WR–2100 \(0.35–0.53\) \(21.000\times 10.500\) \(0.281\)
      WR–1800 \(0.43–0.62\) \(18.000\times 9.000\) \(0.328\)
      WR–1500 \(0.49–0.74\) \(15.000\times 7.500\) \(0.393\)
      WR–1150 \(0.64–0.96\) \(11.500\times 5.750\) \(0.513\)
      WR–1000 \(0.75–1.1\) \(9.975\times 4.875\) \(0.592\)
      WR–770 \(0.96–1.5\) \(7.700\times 3.385\) \(0.766\)
      WR-650 \(1.12–1.70\) \(6.500\times 3.250\) \(0.908\)
    \(\text{R}\) WR-430 \(1.70-2.60\) \(4.300\times 2.150\) \(1.37\)
    \(\text{D}\) WR-340 \(2.20-3.30\) \(3.400\times 1.700\) \(1.74\)
    \(\text{S}\) WR-284 \(2.60-3.95\) \(2.840\times 1.340\) \(2.08\)
    \(\text{E}\) WR-229 \(3.30-4.90\) \(2.290\times 1.150\) \(2.58\)
    \(\text{G}\) WR-187 \(3.95-5.85\) \(1.872\times 0.872\) \(3.15\)
    \(\text{F}\) WR-159 \(4.90-7.05\) \(1.590\times 0.795\) \(3.71\)
    \(\text{C}\) WR-137 \(5.85-8.20\) \(1.372\times 0.622\) \(4.30\)
    \(\text{H}\) WR-112 \(7.05-10.00\) \(1.122\times 0.497\) \(5.26\)
    \(\text{X}\) WR-90 \(8.2-12.4\) \(0.900\times 0.400\) \(6.56\)
    \(\text{Ku}\) WR-62 \(12.4-18.0\) \(0.622\times 0.311\) \(9.49\)
    \(\text{K}\) WR-51 \(15.0-22.0\) \(0.510\times 0.255\) \(11.6\)
    \(\text{K}\) WR-42 \(18.0-26.5\) \(0.420\times 0.170\) \(14.1\)
    \(\text{Ka}\) WR-28 \(26.5-40.0\) \(0.280\times 0.140\) \(21.1\)
    \(\text{Q}\) WR-22 \(33-50\) \(0.224\times 0.112\) \(26.3\)
    \(\text{U}\) WR-19 \(40-60\) \(0.188\times 0.094\) \(31.4\)
    \(\text{V}\) WR-15 \(50-75\) \(0.148\times 0.074\) \(39.9\)
    \(\text{E}\) WR-12 \(60-90\) \(0.122\times 0.061\) \(48.4\)
    \(\text{W}\) WR-10 \(75-110\) \(0.100\times 0.050\) \(59.0\)
    \(\text{F}\) WR-8 \(90-140\) \(0.080\times 0.040\) \(73.8\)
    \(\text{D}\) WR-6 \(110-170\) \(0.0650\times 0.0325\) \(90.8\)
    \(\text{G}\) WR-5 \(140-220\) \(0.0510\times 0.0255\) \(116\)
      WR-4 \(170–260\) \(0.0430\times 0.0215\) \(137\)
      WR-3 \(220–325\) \(0.0340\times 0.0170\) \(174\)
    \(\text{Y}\) WR-2 \(325–500\) \(0.0200\times 0.0100\) \(295\)
      WR-1.5 \(500–750\) \(0.0150\times 0.0075\) \(393\)
      WR-1 \(750–1100\) \(0.0100\times 0.0050\) \(590\)

    Table \(\PageIndex{2}\): Waveguide bands, operating frequencies, and internal dimensions. Waveguide dimensions specified in inches (use \(25.4\text{ mm/inch}\) to convert to millimeters). The number in the WR designation is the long internal dimension of the waveguide in hundreds of an inch. The \(\text{TE}_{10}\) mode cutoff frequency is when the long dimension is one-half wavelength long (the free-space wavelength if vacuum- or air-filled, or modified by the square root of the permittivity if the waveguide is dielectric filled).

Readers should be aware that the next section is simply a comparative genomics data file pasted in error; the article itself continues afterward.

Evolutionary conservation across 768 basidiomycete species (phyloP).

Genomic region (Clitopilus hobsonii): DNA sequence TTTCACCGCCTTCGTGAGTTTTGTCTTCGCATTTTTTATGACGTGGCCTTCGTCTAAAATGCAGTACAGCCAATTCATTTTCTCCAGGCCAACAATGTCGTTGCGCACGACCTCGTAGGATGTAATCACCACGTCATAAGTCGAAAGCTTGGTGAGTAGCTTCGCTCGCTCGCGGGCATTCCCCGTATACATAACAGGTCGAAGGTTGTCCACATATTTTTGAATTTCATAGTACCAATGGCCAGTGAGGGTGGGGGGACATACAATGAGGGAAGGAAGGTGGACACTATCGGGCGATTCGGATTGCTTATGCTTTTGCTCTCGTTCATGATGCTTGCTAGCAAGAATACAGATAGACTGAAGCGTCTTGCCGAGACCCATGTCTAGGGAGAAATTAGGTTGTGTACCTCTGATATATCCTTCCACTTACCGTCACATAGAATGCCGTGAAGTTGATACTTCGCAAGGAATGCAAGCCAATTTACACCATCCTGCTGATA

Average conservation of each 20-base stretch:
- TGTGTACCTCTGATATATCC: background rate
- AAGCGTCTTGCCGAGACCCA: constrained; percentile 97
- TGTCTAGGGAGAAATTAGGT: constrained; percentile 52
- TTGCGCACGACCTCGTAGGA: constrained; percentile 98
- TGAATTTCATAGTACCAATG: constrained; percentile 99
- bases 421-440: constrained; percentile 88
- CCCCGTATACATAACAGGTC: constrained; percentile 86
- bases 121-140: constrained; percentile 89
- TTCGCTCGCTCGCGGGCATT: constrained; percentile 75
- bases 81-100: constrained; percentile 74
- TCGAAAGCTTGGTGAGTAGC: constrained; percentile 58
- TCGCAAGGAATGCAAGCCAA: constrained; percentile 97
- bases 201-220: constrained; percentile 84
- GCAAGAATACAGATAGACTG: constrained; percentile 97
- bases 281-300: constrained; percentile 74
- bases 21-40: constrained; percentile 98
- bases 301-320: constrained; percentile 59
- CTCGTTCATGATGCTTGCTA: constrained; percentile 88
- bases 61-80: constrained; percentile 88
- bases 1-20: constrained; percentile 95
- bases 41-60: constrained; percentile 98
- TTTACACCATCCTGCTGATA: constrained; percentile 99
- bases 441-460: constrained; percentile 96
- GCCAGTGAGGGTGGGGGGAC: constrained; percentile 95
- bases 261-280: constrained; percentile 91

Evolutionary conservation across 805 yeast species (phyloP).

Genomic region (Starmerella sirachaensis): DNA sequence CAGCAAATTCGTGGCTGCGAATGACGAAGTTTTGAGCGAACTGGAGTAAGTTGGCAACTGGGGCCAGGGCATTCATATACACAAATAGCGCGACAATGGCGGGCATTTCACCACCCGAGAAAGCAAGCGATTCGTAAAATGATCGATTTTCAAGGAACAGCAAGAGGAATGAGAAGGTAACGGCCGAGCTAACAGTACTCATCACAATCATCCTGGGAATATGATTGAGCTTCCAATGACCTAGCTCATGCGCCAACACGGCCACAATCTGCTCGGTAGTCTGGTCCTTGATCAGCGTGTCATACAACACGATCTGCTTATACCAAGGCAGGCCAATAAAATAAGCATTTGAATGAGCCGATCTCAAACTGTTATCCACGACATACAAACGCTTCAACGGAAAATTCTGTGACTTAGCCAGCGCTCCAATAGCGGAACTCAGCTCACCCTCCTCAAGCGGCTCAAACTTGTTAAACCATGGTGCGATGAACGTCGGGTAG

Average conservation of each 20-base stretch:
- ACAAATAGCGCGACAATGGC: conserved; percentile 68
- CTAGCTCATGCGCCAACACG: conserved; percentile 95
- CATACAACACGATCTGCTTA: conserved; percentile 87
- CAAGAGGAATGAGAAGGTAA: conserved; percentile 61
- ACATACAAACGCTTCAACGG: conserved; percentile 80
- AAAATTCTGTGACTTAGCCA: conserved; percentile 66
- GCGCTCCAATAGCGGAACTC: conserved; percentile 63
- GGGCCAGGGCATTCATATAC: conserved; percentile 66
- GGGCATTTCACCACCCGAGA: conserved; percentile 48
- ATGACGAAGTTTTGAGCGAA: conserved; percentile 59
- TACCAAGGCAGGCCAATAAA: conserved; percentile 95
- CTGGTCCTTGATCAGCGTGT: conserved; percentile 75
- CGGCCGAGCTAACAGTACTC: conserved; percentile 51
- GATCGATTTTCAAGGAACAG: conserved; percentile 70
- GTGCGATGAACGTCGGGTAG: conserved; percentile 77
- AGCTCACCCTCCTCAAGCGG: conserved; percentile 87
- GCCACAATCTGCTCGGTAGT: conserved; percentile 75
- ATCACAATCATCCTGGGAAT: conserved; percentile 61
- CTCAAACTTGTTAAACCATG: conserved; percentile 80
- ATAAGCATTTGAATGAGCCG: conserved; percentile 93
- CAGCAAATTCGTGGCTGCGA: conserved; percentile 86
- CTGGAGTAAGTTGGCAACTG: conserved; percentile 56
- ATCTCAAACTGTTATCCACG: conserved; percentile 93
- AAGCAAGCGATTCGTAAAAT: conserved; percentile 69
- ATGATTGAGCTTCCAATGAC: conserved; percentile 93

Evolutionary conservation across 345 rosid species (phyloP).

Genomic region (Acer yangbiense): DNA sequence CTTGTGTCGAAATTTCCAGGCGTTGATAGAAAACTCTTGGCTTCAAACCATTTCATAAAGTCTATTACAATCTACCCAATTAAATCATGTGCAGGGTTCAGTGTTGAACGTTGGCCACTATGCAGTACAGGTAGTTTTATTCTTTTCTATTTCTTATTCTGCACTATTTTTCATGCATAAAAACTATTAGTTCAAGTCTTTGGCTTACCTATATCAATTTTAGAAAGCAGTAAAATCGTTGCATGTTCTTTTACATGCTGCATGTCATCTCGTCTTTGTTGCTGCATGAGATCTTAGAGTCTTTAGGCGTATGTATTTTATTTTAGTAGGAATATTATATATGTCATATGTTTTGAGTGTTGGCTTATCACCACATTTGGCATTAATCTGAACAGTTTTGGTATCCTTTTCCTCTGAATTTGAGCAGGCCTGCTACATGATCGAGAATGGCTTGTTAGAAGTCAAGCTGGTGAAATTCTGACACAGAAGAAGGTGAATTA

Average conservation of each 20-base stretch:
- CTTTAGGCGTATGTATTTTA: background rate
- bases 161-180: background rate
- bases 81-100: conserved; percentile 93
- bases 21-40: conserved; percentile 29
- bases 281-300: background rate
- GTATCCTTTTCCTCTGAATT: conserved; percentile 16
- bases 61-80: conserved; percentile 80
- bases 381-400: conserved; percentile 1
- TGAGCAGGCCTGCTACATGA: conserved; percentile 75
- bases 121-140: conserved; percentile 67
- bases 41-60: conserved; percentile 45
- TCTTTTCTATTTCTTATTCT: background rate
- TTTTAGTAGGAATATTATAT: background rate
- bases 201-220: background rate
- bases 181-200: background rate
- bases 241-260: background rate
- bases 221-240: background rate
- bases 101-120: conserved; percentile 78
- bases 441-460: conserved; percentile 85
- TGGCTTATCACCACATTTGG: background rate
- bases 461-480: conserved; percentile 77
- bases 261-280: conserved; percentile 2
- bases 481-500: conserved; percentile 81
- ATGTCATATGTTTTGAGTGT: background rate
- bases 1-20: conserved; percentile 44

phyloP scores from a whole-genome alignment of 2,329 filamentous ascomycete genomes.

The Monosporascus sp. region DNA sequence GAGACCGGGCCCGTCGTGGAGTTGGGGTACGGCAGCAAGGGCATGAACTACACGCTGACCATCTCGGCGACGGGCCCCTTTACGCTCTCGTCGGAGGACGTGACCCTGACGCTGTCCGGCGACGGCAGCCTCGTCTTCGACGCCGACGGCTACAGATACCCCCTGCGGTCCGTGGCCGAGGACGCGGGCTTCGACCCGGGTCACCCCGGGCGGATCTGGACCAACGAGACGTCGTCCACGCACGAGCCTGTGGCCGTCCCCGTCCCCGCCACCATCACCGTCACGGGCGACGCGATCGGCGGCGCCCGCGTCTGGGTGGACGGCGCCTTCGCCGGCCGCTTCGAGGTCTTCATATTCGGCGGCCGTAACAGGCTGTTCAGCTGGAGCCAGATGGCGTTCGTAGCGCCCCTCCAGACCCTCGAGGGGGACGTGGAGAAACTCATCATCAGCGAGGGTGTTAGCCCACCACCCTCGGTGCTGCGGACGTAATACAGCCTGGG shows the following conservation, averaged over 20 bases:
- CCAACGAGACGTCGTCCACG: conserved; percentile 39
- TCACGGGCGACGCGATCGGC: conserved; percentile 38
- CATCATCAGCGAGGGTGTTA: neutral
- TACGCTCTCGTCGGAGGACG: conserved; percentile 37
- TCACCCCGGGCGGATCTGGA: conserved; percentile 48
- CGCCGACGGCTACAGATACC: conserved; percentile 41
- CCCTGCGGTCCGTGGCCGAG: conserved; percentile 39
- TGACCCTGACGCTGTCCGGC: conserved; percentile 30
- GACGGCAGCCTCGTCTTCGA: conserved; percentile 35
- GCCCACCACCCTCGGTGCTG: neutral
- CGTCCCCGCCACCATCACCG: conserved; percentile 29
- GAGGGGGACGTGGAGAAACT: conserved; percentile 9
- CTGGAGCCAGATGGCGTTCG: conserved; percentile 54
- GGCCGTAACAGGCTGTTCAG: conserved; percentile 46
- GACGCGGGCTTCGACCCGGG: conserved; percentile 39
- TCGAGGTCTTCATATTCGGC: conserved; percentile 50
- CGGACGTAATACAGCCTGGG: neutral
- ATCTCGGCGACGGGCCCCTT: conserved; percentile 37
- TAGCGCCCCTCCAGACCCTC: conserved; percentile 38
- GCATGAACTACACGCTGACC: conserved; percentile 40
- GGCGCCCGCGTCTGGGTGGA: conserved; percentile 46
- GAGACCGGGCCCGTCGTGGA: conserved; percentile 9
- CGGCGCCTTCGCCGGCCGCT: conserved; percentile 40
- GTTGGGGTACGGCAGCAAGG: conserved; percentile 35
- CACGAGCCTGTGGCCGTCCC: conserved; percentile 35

Waveguide tees are used to split and combine signals. There are both \(\text{E}\)-plane and \(\text{H}\)-plane versions, as there were for bends (see Figure \(\PageIndex{8}\)).

    There is a wide variety of waveguide components. The components are developed from EM field considerations and not derived from current and voltage circuits. For example, a termination in a rectangular waveguide is realized using a resistive wedge of material as shown in Figure \(\PageIndex{9}\)(a). This provides a termination with a lower reactive component than would be obtained with a lumped resistor placed at the end of the line. The matched load absorbs all of the power in the traveling wave incident on it. The functional component is a lossy material, often shaped as a wedge or tall pyramid, that absorbs power over a distance corresponding, perhaps, to one-half wavelength or longer. So while the characteristic impedance of a wave in the rectangular waveguide varies with frequency, the termination is always matched to this impedance. A high-power waveguide matched load is shown in Figure \(\PageIndex{9}\)(b). This component uses the structure illustrated in Figure \(\PageIndex{9}\)(a) and has fins for the dissipation of heat. A waveguide

    clipboard_e433fbf3fef950bf735ffa888acef9b77.png

    Figure \(\PageIndex{6}\): Rectangular waveguide bends. In (c), top is \(\text{X}\)-band (\(8–12\text{ GHz}\)), middle is \(\text{Ku}\)-band (\(12–18\text{ GHz}\)), and bottom is \(\text{Ka}\)-band (\(26–40\text{ GHz}\)).

    clipboard_e0820111939b521a5241f5577637ca6d7.png

    Figure \(\PageIndex{7}\): Rectangular waveguide twist.

    attenuator is realized by introducing resistive material, as shown in Figure \(\PageIndex{9}\)(c). This introduces a section of line with a high attenuation coefficient. By controlling the depth of the resistive vane, as shown in Figure \(\PageIndex{9}\)(d), a variable attenuator is obtained.

    Discontinuities in the waveguide introduce inductive, capacitive, and resonant elements. Several discontinuities that are used to realize these elements are shown in Figure \(\PageIndex{10}\). These illustrate most clearly the use of \(\text{E}\) and \(\text{H}\) field disturbances to realize capacitive and inductive components. An \(\text{E}\)-plane discontinuity (Figure \(\PageIndex{10}\)(a)) is modeled approximately by a frequency-dependent capacitor. \(\text{H}\)-plane discontinuities (Figure \(\PageIndex{10}\)(b and c)) resemble inductors, as does the circular iris of Figure \(\PageIndex{10}\)(d). The resonant waveguide iris of Figure \(\PageIndex{10}\)(e) disturbs the \(\text{E}\) and \(\text{H}\) fields and is modeled by a parallel \(LC\) resonant circuit near the frequency of resonance. Posts in the waveguide are used as reactive elements (Figure \(\PageIndex{10}\)(f)) and to mount active devices (Figure \(\PageIndex{10}\)(g)). The equivalent circuits of waveguide discontinuities are modeled by capacitive elements if the \(\text{E}\) field is interrupted and by inductive elements if the \(\text{H}\) field (or current) is disturbed. Many papers (e.g., [5, 6, 7, 8]) have been devoted to analytic field solutions that lead to equivalent lumped element representations of waveguide discontinuities that can then be used in synthesis.